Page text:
Catfish are jumpin’; aquaponics system pumpin’;
growing lettuce out in Sardis will never be the same.
Please forgive, Doobie Brothers! We couldn’t help ourselves. Giving a new twist to a classic song just seemed like a good way to celebrate two pretty special farmers: Doug and Lisa Dojan of Fisheads.
Six years ago, these two didn’t fancy themselves farmers at all. Doug had been (and continues to work) in construction. Lisa is a former 4th-grade teacher. Today these two grow lettuce in a pristine, all natural, indoor system that produces more leafy greens than they ever imagined possible. In fact, Doug projects that they will grow at least 20,000 pounds of lettuce for sale to the local community in 2018.
And they do it all with the help of 700 catfish.
Aquaponics is a system of agriculture in which fish waste supplies nutrients for plants to grow. At Fisheads, the fish are raised in an area separated from the lettuce. Filtered water from their big tank is pumped into the greenhouse where the veggies grow soil-free. The water is recycled within the closed-loop, greatly reducing the natural resources and labor normally required to grow veggies in the ground.
Fisheads started back in 2011 as an idea, Doug said. They were watching a news show on television about some “crazy thing” that turned out to be aquaculture.
After it was finished, Lisa turned to Doug and said, “That would work in Sardis.” The comment caught him by surprise. “Our home was in Charleston,” he laughed. But for some unknown reason at that time, Lisa wasn’t seeing this vision for coastal South Carolina. Rather, she was seeing aquaponics as the perfect, job-creating enterprise for her childhood home, back in rural Georgia, where her parents were living. “Ten months later,” Doug said, they moved to Sardis and began their new lives as lettuce farmers.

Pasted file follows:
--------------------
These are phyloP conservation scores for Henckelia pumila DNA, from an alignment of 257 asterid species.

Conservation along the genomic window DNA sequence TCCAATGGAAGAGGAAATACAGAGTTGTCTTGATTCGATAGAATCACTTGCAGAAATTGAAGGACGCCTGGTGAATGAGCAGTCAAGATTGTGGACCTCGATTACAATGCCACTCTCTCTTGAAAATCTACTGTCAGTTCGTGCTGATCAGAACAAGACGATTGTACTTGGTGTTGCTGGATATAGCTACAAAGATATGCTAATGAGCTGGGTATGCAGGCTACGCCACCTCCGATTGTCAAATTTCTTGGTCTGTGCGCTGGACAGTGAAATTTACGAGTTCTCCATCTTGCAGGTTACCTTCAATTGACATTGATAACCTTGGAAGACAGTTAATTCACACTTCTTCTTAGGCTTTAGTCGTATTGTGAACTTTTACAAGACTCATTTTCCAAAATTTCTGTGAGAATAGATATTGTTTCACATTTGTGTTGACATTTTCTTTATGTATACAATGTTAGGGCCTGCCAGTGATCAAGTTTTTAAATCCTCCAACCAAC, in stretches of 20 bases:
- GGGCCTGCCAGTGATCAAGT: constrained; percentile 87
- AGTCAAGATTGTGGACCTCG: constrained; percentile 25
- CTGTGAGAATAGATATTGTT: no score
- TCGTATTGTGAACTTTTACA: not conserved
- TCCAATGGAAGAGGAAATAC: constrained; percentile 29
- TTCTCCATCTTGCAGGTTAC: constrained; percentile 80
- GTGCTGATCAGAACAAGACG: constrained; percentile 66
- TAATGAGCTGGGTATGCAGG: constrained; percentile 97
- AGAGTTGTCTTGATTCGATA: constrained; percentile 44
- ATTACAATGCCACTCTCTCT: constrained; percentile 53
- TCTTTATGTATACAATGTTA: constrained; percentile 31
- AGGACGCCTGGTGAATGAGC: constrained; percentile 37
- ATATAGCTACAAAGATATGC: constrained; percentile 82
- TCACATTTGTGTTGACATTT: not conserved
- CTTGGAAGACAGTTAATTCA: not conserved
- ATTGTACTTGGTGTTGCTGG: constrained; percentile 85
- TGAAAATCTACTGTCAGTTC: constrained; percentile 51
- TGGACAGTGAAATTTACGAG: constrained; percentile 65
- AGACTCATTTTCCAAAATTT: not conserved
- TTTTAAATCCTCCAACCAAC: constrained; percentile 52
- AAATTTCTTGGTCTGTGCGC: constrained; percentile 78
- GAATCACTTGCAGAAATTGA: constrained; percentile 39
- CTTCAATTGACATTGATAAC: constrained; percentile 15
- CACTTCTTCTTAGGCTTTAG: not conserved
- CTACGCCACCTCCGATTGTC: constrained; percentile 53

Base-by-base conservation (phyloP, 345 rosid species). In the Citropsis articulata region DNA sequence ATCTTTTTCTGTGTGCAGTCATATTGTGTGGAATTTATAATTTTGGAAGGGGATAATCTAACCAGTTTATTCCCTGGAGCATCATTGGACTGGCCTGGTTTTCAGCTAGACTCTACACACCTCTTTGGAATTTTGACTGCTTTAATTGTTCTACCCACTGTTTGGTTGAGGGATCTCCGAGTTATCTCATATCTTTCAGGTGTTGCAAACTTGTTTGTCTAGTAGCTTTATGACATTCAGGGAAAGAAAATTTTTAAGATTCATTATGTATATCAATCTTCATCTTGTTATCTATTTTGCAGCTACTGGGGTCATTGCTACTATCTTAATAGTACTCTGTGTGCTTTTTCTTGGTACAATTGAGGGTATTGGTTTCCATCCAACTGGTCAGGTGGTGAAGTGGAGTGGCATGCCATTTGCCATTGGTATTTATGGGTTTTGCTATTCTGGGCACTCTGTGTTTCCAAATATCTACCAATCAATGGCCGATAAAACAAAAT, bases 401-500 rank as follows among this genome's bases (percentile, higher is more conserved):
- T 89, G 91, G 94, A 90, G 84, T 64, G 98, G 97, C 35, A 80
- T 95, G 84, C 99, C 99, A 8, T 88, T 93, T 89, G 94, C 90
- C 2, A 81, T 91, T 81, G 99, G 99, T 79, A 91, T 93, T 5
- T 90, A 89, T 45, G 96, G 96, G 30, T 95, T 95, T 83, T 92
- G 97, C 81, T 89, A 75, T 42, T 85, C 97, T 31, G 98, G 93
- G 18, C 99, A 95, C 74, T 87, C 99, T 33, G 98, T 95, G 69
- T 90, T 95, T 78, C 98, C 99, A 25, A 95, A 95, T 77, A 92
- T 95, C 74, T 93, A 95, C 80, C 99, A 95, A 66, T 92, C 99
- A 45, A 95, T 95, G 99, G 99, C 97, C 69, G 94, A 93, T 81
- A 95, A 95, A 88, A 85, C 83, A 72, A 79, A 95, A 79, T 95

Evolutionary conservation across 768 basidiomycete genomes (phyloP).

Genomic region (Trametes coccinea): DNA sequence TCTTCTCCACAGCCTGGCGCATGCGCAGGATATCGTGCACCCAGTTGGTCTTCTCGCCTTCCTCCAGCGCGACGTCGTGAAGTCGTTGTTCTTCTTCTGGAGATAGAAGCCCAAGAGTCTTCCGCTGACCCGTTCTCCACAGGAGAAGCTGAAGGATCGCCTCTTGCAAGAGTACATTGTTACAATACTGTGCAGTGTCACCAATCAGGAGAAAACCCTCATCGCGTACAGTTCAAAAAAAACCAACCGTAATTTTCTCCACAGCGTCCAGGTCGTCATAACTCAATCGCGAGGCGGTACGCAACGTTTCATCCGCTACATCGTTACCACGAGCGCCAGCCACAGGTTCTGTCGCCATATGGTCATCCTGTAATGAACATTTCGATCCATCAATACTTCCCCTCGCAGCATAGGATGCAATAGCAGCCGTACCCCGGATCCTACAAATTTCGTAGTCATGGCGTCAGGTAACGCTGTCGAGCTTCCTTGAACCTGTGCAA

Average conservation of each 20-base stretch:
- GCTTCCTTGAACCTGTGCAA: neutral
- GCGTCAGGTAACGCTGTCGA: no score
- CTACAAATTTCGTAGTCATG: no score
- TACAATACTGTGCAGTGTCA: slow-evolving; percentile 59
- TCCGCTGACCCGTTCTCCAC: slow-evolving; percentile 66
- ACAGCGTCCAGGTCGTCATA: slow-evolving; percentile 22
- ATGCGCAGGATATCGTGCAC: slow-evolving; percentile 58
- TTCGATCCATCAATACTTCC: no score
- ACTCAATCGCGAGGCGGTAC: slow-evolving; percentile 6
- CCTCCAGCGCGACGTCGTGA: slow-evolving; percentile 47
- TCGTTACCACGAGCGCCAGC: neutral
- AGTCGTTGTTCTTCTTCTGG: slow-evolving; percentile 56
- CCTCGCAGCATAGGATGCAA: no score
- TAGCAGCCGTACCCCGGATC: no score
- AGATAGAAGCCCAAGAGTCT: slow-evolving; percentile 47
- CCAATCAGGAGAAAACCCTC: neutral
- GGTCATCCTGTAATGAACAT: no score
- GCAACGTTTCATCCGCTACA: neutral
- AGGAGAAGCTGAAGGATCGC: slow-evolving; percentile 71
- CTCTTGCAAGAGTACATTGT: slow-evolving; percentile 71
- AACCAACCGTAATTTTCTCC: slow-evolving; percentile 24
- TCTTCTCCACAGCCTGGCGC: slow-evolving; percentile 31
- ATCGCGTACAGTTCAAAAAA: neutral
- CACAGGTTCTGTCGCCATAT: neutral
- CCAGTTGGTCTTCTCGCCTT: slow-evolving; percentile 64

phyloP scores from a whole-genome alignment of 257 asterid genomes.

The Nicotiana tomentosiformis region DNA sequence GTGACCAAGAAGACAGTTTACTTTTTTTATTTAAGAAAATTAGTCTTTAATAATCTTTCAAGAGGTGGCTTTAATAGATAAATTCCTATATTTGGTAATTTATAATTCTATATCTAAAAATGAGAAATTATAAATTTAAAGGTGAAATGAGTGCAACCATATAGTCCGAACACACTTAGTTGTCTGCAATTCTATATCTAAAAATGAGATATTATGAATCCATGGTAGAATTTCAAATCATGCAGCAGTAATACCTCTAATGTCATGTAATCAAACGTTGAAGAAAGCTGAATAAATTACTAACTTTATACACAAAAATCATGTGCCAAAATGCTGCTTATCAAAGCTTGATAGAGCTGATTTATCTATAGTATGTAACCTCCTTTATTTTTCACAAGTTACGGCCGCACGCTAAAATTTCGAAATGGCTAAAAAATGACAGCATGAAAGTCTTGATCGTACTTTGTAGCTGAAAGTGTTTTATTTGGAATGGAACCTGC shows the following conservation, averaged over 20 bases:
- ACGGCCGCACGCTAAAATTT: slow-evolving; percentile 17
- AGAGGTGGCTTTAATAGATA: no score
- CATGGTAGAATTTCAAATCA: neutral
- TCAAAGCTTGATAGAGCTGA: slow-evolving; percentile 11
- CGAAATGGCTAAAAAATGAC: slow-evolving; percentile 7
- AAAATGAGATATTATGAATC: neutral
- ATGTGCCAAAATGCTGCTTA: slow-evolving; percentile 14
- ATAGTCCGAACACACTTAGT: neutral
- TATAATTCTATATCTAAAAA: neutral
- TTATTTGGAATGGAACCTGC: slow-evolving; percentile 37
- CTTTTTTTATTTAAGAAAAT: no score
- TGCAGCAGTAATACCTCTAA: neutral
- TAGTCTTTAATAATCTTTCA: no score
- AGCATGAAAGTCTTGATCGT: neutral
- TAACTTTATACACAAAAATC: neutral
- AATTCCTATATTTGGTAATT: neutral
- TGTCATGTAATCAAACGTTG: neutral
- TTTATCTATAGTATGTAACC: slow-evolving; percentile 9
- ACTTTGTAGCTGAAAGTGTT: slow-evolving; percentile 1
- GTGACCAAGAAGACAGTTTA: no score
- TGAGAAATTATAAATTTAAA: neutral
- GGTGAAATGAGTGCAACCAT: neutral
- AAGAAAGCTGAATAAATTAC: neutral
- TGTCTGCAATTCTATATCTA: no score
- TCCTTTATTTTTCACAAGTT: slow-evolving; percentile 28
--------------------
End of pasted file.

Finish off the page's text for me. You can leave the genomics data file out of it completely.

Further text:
The Dojan’s journey started with a solid commitment to research and field tests. “We realized that very few people have managed to do this in a profitable and eco-friendly way,” notes Doug. But he was determined to change that. Doug and Lisa studied extensively under the tutelage of an aquaponics farmer in Hawaii and another in Germany. They also borrowed wisdom from greenhouse techniques practiced in China. During their first year of fine-tuning, they gave away more than 4000 pounds of lettuce to neighbors. “We had a lot to learn,” Doug said.
The tables have certainly turned since those startup months. Now, the Dojans are the local experts, providing guidance to others, especially science teachers who see aquaponics as a valuable teaching experience. For example, a biology teacher at Davidson School of Fine Arts in Augusta brought his class out to Fisheads before starting his own aquaponics system at school several years ago, said Lisa.
Fresh, local produce is very hard to find in rural areas like Sardis. As such, Fisheads is deeply committed to improving the availability of good food by selling at farmers markets that are as close to home as possible. Their beautiful variety of six different lettuces (3 romaine lettuces, 2 green leaf lettuces and 1 red leaf lettuce) is available through ALG’s Online Market as well as at the Statesboro Farmers Market and the Harvest Bright Farmers Market in Waynesboro.
Doug and Lisa are equality committed to helping improve the quality of food within the local school systems. In fact, the cafeterias at Burke County Schools currently purchase hundreds of pounds of lettuce for their students every month, and Richmond County has begun to follow suit. It is a very exciting time for Farm to School efforts throughout the CSRA and we’ve all noticed that Fisheads is at the head of the pack.
Best part about growing lettuce aquaponically? All those grown-up fish!!! The Dojans started with tilapia, but have recently determined that catfish are ideal for their system. “I imagine we’ll need to have a catfish sale on the farm for friends and family soon,” laughed Doug. “They’re getting big fast.”
Visit www.fisheadsusa.com for more information.